Manoj recently completed his PhD at the Queen’s University Faculty of Law. His dissertation was titled “Sandcastles of Hope? Civil Society Organizations and the Working Conditions of Migrant Farmworkers in North America.” Manoj's graduate study was supported by a number of fellowships and grants, including the Michael D. Failes Graduate Fellowship in Labour & Employment Law. He also holds a LLM (Research) and BA/LLB from the University of New South Wales in Sydney, Australia.

Before deciding to pursue an academic career, Manoj worked as a lawyer in private practice, an editor/writer at a legal publishing company, and a policy officer with the Australian government.

Manoj is an alumnus of the King’s College Transnational Law Summer Institute (2015) and the co-convener of the Queen’s University Migration, Citizenship and Democratic Participation workshop. He is also a member of the Law & Society Association and the Association for the Study of Law, Culture, and the Humanities.

Manoj will be a visiting scholar at the Centre for the Study of Law & Society (UC Berkeley) in the Fall 2016 term.

Some of Manoj’s publications can be found on his academia.edu page.

Visiting Scholar

Manoj Dias-Abey

Paul J. Gardner is a Visiting Researcher at the Centre for Law in the Contemporary Workplace at the Queen's University Faculty of Law in Kingston, Ontario. He was formerly a Post-Doctoral Fellow in the Department of Political Science in the Maxwell School at Syracuse University. He received his Ph.D. from the Department of Politics at Princeton University.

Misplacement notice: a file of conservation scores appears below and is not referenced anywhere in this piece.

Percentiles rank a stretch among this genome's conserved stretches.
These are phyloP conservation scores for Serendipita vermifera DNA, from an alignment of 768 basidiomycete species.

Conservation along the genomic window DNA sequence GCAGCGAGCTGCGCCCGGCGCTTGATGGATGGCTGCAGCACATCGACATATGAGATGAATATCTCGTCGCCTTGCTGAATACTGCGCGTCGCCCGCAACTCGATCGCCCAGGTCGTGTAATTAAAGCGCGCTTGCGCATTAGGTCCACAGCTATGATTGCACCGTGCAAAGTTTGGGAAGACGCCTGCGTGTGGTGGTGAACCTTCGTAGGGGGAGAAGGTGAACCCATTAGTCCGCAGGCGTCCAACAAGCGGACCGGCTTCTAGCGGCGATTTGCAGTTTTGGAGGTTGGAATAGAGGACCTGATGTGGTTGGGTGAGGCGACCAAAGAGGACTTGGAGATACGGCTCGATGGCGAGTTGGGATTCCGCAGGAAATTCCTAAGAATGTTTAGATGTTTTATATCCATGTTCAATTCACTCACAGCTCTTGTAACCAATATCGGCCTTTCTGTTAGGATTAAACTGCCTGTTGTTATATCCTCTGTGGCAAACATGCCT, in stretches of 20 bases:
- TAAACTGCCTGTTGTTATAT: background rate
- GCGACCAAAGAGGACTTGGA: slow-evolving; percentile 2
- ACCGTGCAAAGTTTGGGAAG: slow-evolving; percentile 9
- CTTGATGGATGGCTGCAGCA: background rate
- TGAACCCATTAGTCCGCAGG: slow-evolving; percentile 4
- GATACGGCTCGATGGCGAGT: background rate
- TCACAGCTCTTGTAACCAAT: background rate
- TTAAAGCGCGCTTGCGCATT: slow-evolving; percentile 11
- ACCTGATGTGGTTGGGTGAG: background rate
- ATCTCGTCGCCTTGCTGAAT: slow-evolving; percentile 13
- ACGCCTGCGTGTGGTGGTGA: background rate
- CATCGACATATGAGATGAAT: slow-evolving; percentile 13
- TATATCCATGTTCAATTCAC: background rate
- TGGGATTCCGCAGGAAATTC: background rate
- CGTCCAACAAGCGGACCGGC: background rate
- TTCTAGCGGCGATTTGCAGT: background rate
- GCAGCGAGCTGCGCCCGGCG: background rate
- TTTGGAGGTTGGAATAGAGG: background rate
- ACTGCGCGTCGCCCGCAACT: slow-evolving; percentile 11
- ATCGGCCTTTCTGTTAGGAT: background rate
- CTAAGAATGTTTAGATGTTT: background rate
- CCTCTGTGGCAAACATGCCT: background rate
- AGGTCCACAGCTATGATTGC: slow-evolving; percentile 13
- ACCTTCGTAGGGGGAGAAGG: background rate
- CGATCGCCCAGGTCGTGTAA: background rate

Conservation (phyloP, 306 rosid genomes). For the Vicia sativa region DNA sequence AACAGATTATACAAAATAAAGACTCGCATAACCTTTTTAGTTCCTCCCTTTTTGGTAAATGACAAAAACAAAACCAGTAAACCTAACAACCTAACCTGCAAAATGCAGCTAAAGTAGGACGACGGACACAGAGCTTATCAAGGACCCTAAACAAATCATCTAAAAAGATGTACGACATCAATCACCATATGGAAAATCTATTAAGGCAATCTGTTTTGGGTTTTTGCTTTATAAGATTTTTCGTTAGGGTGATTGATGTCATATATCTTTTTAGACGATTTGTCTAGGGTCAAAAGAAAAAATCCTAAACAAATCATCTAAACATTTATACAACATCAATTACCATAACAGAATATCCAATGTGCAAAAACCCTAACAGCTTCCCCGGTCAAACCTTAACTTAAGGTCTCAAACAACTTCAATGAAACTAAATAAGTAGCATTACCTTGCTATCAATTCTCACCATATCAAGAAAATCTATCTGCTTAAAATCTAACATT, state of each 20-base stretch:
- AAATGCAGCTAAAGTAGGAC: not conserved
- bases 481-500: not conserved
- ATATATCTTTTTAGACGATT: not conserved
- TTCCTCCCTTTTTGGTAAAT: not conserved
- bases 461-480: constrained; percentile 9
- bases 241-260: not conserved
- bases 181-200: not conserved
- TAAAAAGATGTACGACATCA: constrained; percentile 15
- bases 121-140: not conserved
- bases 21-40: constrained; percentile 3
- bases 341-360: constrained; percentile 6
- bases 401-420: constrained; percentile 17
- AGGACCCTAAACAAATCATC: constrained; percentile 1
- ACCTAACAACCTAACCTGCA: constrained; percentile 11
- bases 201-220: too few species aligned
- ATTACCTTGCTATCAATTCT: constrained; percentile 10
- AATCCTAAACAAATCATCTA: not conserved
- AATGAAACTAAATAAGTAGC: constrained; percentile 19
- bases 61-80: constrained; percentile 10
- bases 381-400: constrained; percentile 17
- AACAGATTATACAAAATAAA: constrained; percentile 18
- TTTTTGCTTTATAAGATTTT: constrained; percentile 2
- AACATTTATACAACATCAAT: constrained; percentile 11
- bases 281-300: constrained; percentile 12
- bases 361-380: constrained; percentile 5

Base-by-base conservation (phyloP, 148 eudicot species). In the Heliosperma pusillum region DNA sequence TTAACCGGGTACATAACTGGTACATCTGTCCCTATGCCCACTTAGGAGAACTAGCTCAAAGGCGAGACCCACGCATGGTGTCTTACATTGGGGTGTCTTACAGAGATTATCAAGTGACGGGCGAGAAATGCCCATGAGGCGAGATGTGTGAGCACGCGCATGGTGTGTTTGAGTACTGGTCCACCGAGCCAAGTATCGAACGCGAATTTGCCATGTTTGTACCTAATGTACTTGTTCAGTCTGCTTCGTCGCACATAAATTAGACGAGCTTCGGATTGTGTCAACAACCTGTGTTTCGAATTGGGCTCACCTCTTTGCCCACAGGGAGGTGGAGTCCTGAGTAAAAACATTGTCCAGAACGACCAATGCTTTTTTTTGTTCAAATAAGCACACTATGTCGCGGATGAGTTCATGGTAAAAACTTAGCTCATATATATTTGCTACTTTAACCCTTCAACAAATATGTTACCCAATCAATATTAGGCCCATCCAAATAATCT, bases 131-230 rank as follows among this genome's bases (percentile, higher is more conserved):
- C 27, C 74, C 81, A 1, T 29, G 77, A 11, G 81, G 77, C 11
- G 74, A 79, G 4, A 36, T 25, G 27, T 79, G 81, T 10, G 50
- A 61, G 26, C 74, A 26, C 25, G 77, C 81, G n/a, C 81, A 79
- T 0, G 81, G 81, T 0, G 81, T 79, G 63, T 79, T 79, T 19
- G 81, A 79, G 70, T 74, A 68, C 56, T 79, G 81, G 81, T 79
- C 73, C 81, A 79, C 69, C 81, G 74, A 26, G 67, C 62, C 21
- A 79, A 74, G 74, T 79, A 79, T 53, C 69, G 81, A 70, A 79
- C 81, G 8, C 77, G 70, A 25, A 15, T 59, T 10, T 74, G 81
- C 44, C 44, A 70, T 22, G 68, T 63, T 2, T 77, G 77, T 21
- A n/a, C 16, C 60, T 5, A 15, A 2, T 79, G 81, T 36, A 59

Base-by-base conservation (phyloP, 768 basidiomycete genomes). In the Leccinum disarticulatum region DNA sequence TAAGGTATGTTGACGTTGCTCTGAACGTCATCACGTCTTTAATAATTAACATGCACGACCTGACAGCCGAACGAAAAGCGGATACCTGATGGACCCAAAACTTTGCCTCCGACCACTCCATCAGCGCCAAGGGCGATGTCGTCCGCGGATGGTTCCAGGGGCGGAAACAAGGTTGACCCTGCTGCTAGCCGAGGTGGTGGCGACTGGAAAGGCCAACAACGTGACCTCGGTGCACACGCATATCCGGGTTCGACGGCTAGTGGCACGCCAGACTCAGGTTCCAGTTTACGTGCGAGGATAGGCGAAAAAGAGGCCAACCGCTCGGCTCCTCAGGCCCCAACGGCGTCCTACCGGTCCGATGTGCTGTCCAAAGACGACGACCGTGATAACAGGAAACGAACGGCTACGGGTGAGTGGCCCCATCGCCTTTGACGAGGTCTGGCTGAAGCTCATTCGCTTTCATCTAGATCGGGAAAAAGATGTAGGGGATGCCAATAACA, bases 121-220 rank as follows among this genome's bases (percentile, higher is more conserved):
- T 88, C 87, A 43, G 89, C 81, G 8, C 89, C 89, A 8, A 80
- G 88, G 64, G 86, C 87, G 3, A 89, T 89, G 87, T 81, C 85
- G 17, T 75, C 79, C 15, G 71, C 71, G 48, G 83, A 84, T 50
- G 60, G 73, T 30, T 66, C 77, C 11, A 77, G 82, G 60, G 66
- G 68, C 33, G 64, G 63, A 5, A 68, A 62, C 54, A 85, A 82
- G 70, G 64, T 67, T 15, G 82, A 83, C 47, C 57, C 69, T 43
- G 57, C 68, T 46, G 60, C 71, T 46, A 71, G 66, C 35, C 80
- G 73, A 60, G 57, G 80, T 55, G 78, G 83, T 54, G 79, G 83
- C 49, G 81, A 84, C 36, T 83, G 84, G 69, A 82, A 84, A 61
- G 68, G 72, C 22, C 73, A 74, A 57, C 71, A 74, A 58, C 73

Paul's research and teaching interests are broadly in American law and politics, law and society, and legal institutions. His primary research agenda aims to understand the effectiveness of “private enforcement statutes,” federal laws in which the primary mechanism of enforcement is private litigation, rather than direct bureaucratic action. In the United States, these suits are heavily used in labor and employment contexts. Paul’s research argues that a number of actors—presidents, bureaucratic agencies, judges and interest groups—all have a hand in determining whether individuals will make use of private rights of action by filing lawsuits. Contrary to existing treatments, this research argues that private enforcement regimes are not self-executing, and are subject to political support and interference.

In other research, his work examines how the public and governmental actors respond to United States Supreme Court decisions, and how public preferences respond to judicial decisions and institutions. More information is available on his personal website, pauljgardner.com.

Past Research Fellow

Ana Gomes, BA (Fortaleza, Brazil), JD (Fortaleza, Brazil), LLM (Toronto), Phd (Sao Paulo, Brazil)

Ana Virginia Gomes was a Research Fellow at the Centre for Law in the Contemporary Workplace, Queen's University from September 1, 2012 to August 30, 2014. Her research focused on international labour law. More specifically, she is interested in the guarantee of labour standards and the labour dimension of economic integration. Her recent published works includes papers on trade union formation in Brazil, the linkage between labour and international trade, and regulatory challenges in domestic work. In the Centre, she was developing a research project entitled "International Regulation of Domestic Work: The challenges and opportunities of applying ILO 189 Convention on Decent Work for Domestic Workers to India, Brazil and Canada.